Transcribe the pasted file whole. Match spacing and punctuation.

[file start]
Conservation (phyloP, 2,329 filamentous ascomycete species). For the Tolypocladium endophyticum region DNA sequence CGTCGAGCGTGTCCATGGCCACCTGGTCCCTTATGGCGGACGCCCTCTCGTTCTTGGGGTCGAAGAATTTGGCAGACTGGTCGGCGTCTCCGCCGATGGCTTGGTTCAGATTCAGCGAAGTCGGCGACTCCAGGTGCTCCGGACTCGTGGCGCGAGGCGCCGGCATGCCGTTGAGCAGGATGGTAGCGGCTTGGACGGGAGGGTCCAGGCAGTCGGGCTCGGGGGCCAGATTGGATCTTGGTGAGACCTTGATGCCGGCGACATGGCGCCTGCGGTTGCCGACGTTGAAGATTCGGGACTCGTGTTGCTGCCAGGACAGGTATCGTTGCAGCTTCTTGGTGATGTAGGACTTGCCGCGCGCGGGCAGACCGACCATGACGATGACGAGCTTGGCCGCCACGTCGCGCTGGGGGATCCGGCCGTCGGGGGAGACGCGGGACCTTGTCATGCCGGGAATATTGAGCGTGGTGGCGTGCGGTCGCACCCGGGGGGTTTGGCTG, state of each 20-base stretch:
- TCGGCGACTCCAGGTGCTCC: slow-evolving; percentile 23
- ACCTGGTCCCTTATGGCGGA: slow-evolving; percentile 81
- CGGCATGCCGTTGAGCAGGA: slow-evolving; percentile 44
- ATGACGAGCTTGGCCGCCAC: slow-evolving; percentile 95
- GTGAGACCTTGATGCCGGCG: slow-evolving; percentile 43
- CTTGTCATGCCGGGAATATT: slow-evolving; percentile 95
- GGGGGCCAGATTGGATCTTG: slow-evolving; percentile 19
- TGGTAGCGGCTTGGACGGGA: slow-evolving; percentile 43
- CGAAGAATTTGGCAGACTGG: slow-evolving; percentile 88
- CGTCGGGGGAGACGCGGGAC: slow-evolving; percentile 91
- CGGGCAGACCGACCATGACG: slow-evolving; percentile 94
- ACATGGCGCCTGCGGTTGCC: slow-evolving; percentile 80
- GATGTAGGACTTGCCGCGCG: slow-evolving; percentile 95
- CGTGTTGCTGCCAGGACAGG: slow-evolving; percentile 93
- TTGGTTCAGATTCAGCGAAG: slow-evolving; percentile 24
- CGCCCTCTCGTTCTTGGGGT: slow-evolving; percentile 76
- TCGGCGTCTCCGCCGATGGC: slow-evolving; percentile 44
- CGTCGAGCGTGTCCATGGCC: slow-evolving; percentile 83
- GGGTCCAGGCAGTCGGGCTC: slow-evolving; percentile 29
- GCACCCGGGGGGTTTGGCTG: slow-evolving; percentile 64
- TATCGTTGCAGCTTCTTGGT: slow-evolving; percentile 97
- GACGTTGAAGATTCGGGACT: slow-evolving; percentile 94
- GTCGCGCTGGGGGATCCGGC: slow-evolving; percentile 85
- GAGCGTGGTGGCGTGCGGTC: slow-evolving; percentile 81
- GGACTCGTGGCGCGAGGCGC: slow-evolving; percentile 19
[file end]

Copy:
Conservation (phyloP, 2,329 filamentous ascomycete species). For the Tolypocladium endophyticum region DNA sequence CGTCGAGCGTGTCCATGGCCACCTGGTCCCTTATGGCGGACGCCCTCTCGTTCTTGGGGTCGAAGAATTTGGCAGACTGGTCGGCGTCTCCGCCGATGGCTTGGTTCAGATTCAGCGAAGTCGGCGACTCCAGGTGCTCCGGACTCGTGGCGCGAGGCGCCGGCATGCCGTTGAGCAGGATGGTAGCGGCTTGGACGGGAGGGTCCAGGCAGTCGGGCTCGGGGGCCAGATTGGATCTTGGTGAGACCTTGATGCCGGCGACATGGCGCCTGCGGTTGCCGACGTTGAAGATTCGGGACTCGTGTTGCTGCCAGGACAGGTATCGTTGCAGCTTCTTGGTGATGTAGGACTTGCCGCGCGCGGGCAGACCGACCATGACGATGACGAGCTTGGCCGCCACGTCGCGCTGGGGGATCCGGCCGTCGGGGGAGACGCGGGACCTTGTCATGCCGGGAATATTGAGCGTGGTGGCGTGCGGTCGCACCCGGGGGGTTTGGCTG, state of each 20-base stretch:
- TCGGCGACTCCAGGTGCTCC: slow-evolving; percentile 23
- ACCTGGTCCCTTATGGCGGA: slow-evolving; percentile 81
- CGGCATGCCGTTGAGCAGGA: slow-evolving; percentile 44
- ATGACGAGCTTGGCCGCCAC: slow-evolving; percentile 95
- GTGAGACCTTGATGCCGGCG: slow-evolving; percentile 43
- CTTGTCATGCCGGGAATATT: slow-evolving; percentile 95
- GGGGGCCAGATTGGATCTTG: slow-evolving; percentile 19
- TGGTAGCGGCTTGGACGGGA: slow-evolving; percentile 43
- CGAAGAATTTGGCAGACTGG: slow-evolving; percentile 88
- CGTCGGGGGAGACGCGGGAC: slow-evolving; percentile 91
- CGGGCAGACCGACCATGACG: slow-evolving; percentile 94
- ACATGGCGCCTGCGGTTGCC: slow-evolving; percentile 80
- GATGTAGGACTTGCCGCGCG: slow-evolving; percentile 95
- CGTGTTGCTGCCAGGACAGG: slow-evolving; percentile 93
- TTGGTTCAGATTCAGCGAAG: slow-evolving; percentile 24
- CGCCCTCTCGTTCTTGGGGT: slow-evolving; percentile 76
- TCGGCGTCTCCGCCGATGGC: slow-evolving; percentile 44
- CGTCGAGCGTGTCCATGGCC: slow-evolving; percentile 83
- GGGTCCAGGCAGTCGGGCTC: slow-evolving; percentile 29
- GCACCCGGGGGGTTTGGCTG: slow-evolving; percentile 64
- TATCGTTGCAGCTTCTTGGT: slow-evolving; percentile 97
- GACGTTGAAGATTCGGGACT: slow-evolving; percentile 94
- GTCGCGCTGGGGGATCCGGC: slow-evolving; percentile 85
- GAGCGTGGTGGCGTGCGGTC: slow-evolving; percentile 81
- GGACTCGTGGCGCGAGGCGC: slow-evolving; percentile 19